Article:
Brian Oliver

There is sure to be a flurry of activity right up until the last moment before the votes are cast at the long-delayed International Weightlifting Federation (IWF) elections in Tirana, Albania tomorrow.

One candidate said that the "level of politicking was off the scale" at the recent IWF Youth World Championships in Mexico, where the "old guard", who have held control on the current Executive Board during weightlifting’s past two years of crisis, were said to be especially busy.

Deals were being done with the aim of limiting the number of newcomers on to the Board, and certain individuals from certain "clean countries" were targeted as the ones to block.

The old guard clearly believe they can sort out weightlifting's problems themselves.

One of the leading "reformer" candidates gloomily predicted that the outcome of the two-day Special and Electoral Congress over the weekend would be, effectively, more of the same with just a few new names in the mix - "and that means we risk our Olympic future because these people put their own interests ahead of the sport’s."

That view might seem unnecessarily pessimistic, but it is held by plenty of candidates.

The International Olympic Committee (IOC) has made itself clear many times: it has little or no confidence in those who have repeatedly steered weightlifting into trouble, whether by questionable actions or by stalling, delaying or doing nothing.

Thomas Bach himself, the IOC President, said that there were too many current Board members among the candidates when the original list was published last year, and the interminable procedural delays since then will have done nothing to change his mind.

Yousef Al-Mana of Qatar appears to have strong support for the IWF Presidential election ©Yousef Al-Mana
Yousef Al-Mana of Qatar appears to have strong support for the IWF Presidential election ©Yousef Al-Mana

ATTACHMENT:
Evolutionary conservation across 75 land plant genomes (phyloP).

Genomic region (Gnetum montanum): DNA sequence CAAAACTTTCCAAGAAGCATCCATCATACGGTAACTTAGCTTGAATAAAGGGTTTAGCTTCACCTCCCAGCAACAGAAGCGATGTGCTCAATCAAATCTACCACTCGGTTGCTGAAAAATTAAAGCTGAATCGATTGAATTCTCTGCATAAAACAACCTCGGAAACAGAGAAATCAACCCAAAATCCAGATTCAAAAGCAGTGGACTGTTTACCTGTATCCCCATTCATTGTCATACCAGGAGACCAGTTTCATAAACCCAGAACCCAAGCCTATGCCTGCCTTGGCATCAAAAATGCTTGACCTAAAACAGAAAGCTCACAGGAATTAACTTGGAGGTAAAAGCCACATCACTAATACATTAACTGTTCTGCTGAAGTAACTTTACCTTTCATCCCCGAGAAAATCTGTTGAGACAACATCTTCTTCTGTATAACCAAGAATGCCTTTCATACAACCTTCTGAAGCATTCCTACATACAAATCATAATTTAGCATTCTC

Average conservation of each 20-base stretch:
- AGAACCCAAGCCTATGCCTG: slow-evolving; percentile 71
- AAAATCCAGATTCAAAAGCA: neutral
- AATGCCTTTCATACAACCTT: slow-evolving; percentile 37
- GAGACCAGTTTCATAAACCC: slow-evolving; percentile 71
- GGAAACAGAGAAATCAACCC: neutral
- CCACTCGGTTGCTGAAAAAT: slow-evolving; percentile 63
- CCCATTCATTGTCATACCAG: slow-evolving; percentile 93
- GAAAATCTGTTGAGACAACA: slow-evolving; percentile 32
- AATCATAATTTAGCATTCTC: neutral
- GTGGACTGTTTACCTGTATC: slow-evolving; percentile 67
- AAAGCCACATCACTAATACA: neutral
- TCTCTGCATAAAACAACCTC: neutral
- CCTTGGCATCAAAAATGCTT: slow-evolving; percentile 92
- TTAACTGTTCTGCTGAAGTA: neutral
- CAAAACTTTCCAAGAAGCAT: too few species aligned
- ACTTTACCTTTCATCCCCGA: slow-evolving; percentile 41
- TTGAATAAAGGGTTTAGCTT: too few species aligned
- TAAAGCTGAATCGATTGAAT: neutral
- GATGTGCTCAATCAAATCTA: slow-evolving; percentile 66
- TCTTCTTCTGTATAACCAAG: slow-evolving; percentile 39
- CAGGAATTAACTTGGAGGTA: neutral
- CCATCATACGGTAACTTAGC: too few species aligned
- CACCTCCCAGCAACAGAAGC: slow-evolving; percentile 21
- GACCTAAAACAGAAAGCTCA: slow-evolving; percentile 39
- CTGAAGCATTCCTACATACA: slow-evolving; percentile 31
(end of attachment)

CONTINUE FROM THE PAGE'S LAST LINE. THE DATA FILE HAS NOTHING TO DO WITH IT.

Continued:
It is worth remembering that five Board members had their Tokyo accreditations withdrawn by the IOC last year, before they were restored after a court challenge by Maxim Agapitov of Russia.

The IOC made its view clear then, and will not want to see one of those five elected to a senior position.

One of them, José Quinones of Peru, is taking a risk by standing for general secretary.

How many current Board members are still there after tomorrow's votes is what really matters now.

The IOC wants a "culture change" in the sport and it will not expect to see one if the same faces are running the IWF.

If too many current Board members are re-elected tomorrow, and especially if they fill all the top roles - President, first vice-president, general secretary - then the IWF may be fighting for the sport’s place at Paris 2024 as well as Los Angeles 2028.

Weightlifting has been dropped from the Olympic Games programme for Los Angeles, and only a few weeks ago the IOC reminded the IWF that it could yet change its mind about Paris.

The old guard have talked of a new level of openness and transparency while keeping vital information from their own members, including details of spending, financial planning and overall strategy in the short term and long term.

One delegate put in his manifesto a plan for "increasing financial transparency (for example by publishing the annual budget)."

Despite the Constitutional requirement to do so, the old guard have gone against their own rules by not publishing any audited accounts as required.

José Quinones of Peru is standing for the general secretary role at tomorrow's IWF Presidential election ©José Quinones
José Quinones of Peru is standing for the general secretary role at tomorrow's IWF Presidential election ©José Quinones

Such behaviour explains why the IOC remains "disappointed with the ongoing governance instability which is keeping the current IWF leadership in charge."

None of the delegates in Tirana expects the number of candidates for the Presidency to stay at 11, and some expect it to drop to four or five at most.

Who is favourite to become the new President?

That is not easy to predict before the withdrawals start, but Yousef Al-Mana of Qatar would appear to have strong support.

If he wins and lives up to his pre-election pledges for reform, all might yet be well for weightlifting.

Much would depend on his main allies, and this is where the role of a "newcomer" becomes important.

China and the United States have commercial clout, plus ideas on marketing and sport presentation that would serve weightlifting well.

Italy has a successful National Federation President, Antonio Urso, who would add credibility to the IWF leadership.

There are other good options too.

A combination of Al-Mana and an "outsider" in two of the top roles might give even the pessimists some hope for the future.